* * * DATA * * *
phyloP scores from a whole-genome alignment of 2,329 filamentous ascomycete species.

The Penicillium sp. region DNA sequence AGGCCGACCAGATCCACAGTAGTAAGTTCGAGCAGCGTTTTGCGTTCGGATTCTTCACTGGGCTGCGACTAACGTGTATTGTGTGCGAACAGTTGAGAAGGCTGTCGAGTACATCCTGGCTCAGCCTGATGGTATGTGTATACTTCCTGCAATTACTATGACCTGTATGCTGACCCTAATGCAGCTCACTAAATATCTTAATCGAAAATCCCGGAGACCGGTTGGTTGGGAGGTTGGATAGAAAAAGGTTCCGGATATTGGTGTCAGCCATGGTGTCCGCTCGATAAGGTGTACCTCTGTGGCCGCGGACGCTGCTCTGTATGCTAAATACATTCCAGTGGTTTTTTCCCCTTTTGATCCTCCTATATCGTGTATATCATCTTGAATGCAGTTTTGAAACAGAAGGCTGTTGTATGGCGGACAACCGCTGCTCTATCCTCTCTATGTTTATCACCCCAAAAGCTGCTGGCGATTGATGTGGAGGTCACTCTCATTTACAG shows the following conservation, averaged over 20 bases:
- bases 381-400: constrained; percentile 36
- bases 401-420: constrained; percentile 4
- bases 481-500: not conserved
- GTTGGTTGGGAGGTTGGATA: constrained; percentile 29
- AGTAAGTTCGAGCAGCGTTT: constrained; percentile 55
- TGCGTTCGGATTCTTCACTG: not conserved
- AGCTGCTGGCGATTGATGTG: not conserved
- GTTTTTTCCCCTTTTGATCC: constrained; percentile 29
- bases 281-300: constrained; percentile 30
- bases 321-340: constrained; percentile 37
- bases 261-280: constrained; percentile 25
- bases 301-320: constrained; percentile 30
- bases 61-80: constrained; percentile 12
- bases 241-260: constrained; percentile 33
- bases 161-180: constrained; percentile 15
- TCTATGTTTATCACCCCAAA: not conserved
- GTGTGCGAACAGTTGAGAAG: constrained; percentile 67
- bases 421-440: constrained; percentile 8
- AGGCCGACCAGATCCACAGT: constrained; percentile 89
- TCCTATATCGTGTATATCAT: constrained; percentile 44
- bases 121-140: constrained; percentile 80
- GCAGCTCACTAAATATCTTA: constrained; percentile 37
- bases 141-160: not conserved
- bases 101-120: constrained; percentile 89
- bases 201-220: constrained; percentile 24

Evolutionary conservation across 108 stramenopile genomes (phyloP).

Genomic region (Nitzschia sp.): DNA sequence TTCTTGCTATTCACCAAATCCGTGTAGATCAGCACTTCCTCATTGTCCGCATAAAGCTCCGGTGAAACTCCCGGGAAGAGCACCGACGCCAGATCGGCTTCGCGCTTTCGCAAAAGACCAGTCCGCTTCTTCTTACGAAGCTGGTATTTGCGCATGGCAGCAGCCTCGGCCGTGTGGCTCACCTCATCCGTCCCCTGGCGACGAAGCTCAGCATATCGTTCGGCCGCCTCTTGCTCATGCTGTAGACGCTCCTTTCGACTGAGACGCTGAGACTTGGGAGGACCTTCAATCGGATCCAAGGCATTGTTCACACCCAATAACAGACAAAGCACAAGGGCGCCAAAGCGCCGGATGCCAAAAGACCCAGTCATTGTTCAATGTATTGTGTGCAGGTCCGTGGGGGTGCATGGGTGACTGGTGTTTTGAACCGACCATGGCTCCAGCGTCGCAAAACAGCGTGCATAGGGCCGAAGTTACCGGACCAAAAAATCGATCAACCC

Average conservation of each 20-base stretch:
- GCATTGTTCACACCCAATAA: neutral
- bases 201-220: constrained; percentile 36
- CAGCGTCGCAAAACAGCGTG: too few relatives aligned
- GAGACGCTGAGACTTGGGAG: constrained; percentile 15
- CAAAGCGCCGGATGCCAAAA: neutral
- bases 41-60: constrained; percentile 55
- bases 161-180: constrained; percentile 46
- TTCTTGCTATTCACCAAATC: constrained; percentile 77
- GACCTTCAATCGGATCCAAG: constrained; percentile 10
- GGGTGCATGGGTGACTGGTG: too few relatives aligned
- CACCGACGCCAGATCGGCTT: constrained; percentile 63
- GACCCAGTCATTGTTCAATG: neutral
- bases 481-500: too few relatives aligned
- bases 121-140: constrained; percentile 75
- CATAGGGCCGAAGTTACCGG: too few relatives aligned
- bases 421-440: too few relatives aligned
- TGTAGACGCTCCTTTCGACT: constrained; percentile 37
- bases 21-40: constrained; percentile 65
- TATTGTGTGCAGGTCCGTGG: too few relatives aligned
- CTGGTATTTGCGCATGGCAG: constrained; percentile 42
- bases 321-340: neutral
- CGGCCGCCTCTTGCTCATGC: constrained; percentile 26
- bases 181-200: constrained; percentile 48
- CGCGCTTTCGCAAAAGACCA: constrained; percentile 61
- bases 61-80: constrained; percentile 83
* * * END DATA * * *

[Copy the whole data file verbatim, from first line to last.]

phyloP scores from a whole-genome alignment of 2,329 filamentous ascomycete species.

The Penicillium sp. region DNA sequence AGGCCGACCAGATCCACAGTAGTAAGTTCGAGCAGCGTTTTGCGTTCGGATTCTTCACTGGGCTGCGACTAACGTGTATTGTGTGCGAACAGTTGAGAAGGCTGTCGAGTACATCCTGGCTCAGCCTGATGGTATGTGTATACTTCCTGCAATTACTATGACCTGTATGCTGACCCTAATGCAGCTCACTAAATATCTTAATCGAAAATCCCGGAGACCGGTTGGTTGGGAGGTTGGATAGAAAAAGGTTCCGGATATTGGTGTCAGCCATGGTGTCCGCTCGATAAGGTGTACCTCTGTGGCCGCGGACGCTGCTCTGTATGCTAAATACATTCCAGTGGTTTTTTCCCCTTTTGATCCTCCTATATCGTGTATATCATCTTGAATGCAGTTTTGAAACAGAAGGCTGTTGTATGGCGGACAACCGCTGCTCTATCCTCTCTATGTTTATCACCCCAAAAGCTGCTGGCGATTGATGTGGAGGTCACTCTCATTTACAG shows the following conservation, averaged over 20 bases:
- bases 381-400: constrained; percentile 36
- bases 401-420: constrained; percentile 4
- bases 481-500: not conserved
- GTTGGTTGGGAGGTTGGATA: constrained; percentile 29
- AGTAAGTTCGAGCAGCGTTT: constrained; percentile 55
- TGCGTTCGGATTCTTCACTG: not conserved
- AGCTGCTGGCGATTGATGTG: not conserved
- GTTTTTTCCCCTTTTGATCC: constrained; percentile 29
- bases 281-300: constrained; percentile 30
- bases 321-340: constrained; percentile 37
- bases 261-280: constrained; percentile 25
- bases 301-320: constrained; percentile 30
- bases 61-80: constrained; percentile 12
- bases 241-260: constrained; percentile 33
- bases 161-180: constrained; percentile 15
- TCTATGTTTATCACCCCAAA: not conserved
- GTGTGCGAACAGTTGAGAAG: constrained; percentile 67
- bases 421-440: constrained; percentile 8
- AGGCCGACCAGATCCACAGT: constrained; percentile 89
- TCCTATATCGTGTATATCAT: constrained; percentile 44
- bases 121-140: constrained; percentile 80
- GCAGCTCACTAAATATCTTA: constrained; percentile 37
- bases 141-160: not conserved
- bases 101-120: constrained; percentile 89
- bases 201-220: constrained; percentile 24

Evolutionary conservation across 108 stramenopile genomes (phyloP).

Genomic region (Nitzschia sp.): DNA sequence TTCTTGCTATTCACCAAATCCGTGTAGATCAGCACTTCCTCATTGTCCGCATAAAGCTCCGGTGAAACTCCCGGGAAGAGCACCGACGCCAGATCGGCTTCGCGCTTTCGCAAAAGACCAGTCCGCTTCTTCTTACGAAGCTGGTATTTGCGCATGGCAGCAGCCTCGGCCGTGTGGCTCACCTCATCCGTCCCCTGGCGACGAAGCTCAGCATATCGTTCGGCCGCCTCTTGCTCATGCTGTAGACGCTCCTTTCGACTGAGACGCTGAGACTTGGGAGGACCTTCAATCGGATCCAAGGCATTGTTCACACCCAATAACAGACAAAGCACAAGGGCGCCAAAGCGCCGGATGCCAAAAGACCCAGTCATTGTTCAATGTATTGTGTGCAGGTCCGTGGGGGTGCATGGGTGACTGGTGTTTTGAACCGACCATGGCTCCAGCGTCGCAAAACAGCGTGCATAGGGCCGAAGTTACCGGACCAAAAAATCGATCAACCC

Average conservation of each 20-base stretch:
- GCATTGTTCACACCCAATAA: neutral
- bases 201-220: constrained; percentile 36
- CAGCGTCGCAAAACAGCGTG: too few relatives aligned
- GAGACGCTGAGACTTGGGAG: constrained; percentile 15
- CAAAGCGCCGGATGCCAAAA: neutral
- bases 41-60: constrained; percentile 55
- bases 161-180: constrained; percentile 46
- TTCTTGCTATTCACCAAATC: constrained; percentile 77
- GACCTTCAATCGGATCCAAG: constrained; percentile 10
- GGGTGCATGGGTGACTGGTG: too few relatives aligned
- CACCGACGCCAGATCGGCTT: constrained; percentile 63
- GACCCAGTCATTGTTCAATG: neutral
- bases 481-500: too few relatives aligned
- bases 121-140: constrained; percentile 75
- CATAGGGCCGAAGTTACCGG: too few relatives aligned
- bases 421-440: too few relatives aligned
- TGTAGACGCTCCTTTCGACT: constrained; percentile 37
- bases 21-40: constrained; percentile 65
- TATTGTGTGCAGGTCCGTGG: too few relatives aligned
- CTGGTATTTGCGCATGGCAG: constrained; percentile 42
- bases 321-340: neutral
- CGGCCGCCTCTTGCTCATGC: constrained; percentile 26
- bases 181-200: constrained; percentile 48
- CGCGCTTTCGCAAAAGACCA: constrained; percentile 61
- bases 61-80: constrained; percentile 83